Relationships of Plasma Leptin Levels to Changes in Plasma Free Fatty Acids in Women Who Are Lean and Women Who Are Abdominally Obese
Article first published online: 6 SEP 2012
1997 North American Association for the Study of Obesity (NAASO)
Volume 5, Issue 5, pages 442–446, September 1997
How to Cite
Hennes, M. M.I., Dua, A., Maas, D. L., Sonnenberg, G. E., Krakower, G. R. and Kissebah, A. H. (1997), Relationships of Plasma Leptin Levels to Changes in Plasma Free Fatty Acids in Women Who Are Lean and Women Who Are Abdominally Obese. Obesity Research, 5: 442–446. doi: 10.1002/j.1550-8528.1997.tb00668.x
- Issue published online: 6 SEP 2012
- Article first published online: 6 SEP 2012
- Accepted for publication April 23, 1997.
- abdominal obesity;
- free fatty acids
HENNES, MAGDA MI, ARNAVAZ DUA, DIANA L MAAS, GABRIELE E SONNENBERG, GLENN R KRAKOWER, AHMED H KISSEBAH. Relationships of plasma leptin levels to changes in plasma free fatty acids in women who are lean and women who are abdominally obese.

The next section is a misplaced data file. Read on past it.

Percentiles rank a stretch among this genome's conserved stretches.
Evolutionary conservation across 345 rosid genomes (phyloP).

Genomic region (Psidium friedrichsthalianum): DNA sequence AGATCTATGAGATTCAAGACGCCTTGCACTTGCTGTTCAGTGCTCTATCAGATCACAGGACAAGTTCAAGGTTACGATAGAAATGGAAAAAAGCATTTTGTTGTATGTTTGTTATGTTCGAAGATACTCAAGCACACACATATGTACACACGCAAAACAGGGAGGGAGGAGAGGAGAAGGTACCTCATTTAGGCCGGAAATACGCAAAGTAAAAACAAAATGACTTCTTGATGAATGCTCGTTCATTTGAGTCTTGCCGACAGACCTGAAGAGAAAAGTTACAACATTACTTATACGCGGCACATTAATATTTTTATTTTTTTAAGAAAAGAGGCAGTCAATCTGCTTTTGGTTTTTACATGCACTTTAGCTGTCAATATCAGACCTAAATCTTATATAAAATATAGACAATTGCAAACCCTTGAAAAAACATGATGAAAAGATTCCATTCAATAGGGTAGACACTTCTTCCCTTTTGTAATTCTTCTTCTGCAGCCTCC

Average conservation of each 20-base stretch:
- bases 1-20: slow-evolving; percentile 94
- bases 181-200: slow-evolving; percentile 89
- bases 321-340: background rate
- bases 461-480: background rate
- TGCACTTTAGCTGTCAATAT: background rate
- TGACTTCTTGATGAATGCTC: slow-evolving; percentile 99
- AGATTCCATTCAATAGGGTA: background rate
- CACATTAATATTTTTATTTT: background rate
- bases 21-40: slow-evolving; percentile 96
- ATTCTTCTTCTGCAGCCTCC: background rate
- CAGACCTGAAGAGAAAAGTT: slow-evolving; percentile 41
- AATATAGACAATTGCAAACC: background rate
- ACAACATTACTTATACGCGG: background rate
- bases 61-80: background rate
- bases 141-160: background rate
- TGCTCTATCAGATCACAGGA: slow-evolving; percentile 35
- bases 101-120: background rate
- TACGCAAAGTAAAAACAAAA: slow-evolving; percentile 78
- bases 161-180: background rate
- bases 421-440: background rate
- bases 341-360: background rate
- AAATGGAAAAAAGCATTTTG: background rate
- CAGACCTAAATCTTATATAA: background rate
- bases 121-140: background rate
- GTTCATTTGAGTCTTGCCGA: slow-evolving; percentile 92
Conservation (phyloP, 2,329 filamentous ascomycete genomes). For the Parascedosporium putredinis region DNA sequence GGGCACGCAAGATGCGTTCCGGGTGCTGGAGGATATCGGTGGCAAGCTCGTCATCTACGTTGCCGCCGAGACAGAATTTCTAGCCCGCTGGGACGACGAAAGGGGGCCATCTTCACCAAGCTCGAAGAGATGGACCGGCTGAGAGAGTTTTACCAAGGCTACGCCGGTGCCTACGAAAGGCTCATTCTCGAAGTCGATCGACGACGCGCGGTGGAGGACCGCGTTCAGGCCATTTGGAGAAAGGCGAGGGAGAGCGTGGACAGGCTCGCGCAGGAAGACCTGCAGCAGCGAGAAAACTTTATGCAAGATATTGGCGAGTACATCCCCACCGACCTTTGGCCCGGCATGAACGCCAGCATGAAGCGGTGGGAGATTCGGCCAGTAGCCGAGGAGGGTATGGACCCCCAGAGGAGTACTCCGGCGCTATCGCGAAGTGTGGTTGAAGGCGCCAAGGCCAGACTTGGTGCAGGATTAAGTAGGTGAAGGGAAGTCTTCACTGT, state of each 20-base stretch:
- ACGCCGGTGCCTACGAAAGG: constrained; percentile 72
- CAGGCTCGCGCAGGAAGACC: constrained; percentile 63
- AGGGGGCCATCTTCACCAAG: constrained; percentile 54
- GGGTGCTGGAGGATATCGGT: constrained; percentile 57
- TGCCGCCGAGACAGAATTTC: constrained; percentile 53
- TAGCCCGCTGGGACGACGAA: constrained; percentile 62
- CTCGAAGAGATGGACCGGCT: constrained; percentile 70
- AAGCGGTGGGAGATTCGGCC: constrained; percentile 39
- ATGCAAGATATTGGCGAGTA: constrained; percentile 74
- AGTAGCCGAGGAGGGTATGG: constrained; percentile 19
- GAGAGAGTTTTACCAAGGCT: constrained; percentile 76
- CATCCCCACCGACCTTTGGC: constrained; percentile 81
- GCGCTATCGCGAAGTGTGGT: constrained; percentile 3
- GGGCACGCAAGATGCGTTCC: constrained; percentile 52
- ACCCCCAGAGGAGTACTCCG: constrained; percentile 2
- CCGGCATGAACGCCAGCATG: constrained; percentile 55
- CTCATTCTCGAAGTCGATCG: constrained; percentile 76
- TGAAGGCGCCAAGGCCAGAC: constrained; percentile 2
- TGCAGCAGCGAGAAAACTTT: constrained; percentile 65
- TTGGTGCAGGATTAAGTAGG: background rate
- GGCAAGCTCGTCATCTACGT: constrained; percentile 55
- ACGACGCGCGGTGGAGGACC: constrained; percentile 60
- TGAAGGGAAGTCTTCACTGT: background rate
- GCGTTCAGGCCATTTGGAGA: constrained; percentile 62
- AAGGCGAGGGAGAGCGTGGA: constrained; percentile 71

Regulation of leptin production by the hormonal and metabolic milieu is poorly understood. Because abdominal obesity is commonly associated with elevated plasma free fatty acid (FFA) flux, we examined the effects of augmenting FFA on plasma leptin levels in women who were lean and of suppressing FFA in women with abdominal obesity. In study 1, nine subjects who were lean, after a 12-hour overnight fast, received either intravenous saline or Intralipid plus heparin to increase the plasma FFA concentration to approximately 1000 μmol/ L. After 3 hours of additional fasting, subjects underwent 3-hour hyperglycemic clamps. In study 2, seven subjects with abdominal obesity were evaluated by a similar protocol, but lipolysis and plasma FFA flux were instead maximally suppressed by acipimox. In the individuals who were lean, leptin levels were unchanged during clamping. Increasing plasma FFA reduced plasma leptin from 7.66 ± 0.66 to 7.05 ±0 0.66 (p=0.03), but 3 hours of hyperglycemia plus hyperinsulinemia had no additional effect on leptin levels (7.15 ± 0.71). Basal leptin levels, 4-fold higher in the subjects with obesity, were reduced from 34.6 ± 2.4 μg/L to 32.3 ± 1.1 μg/L (p=0.004) during the clamp period. When plasma FFA flux was suppressed, however, plasma leptin levels after clamped hyperglycemia/hyperinsulinemia were increased to 38.9 ± 1.2 μg/L (p=0.014 vs. time 0 and 0.001 vs. saline protocol). Changes in leptin concentrations are not correlated with changes in FFA. These results suggest that plasma FFA concentration does not regulate plasma leptin levels in basal, extended fasting, or hyperglycemic/hyperinsulinemic states.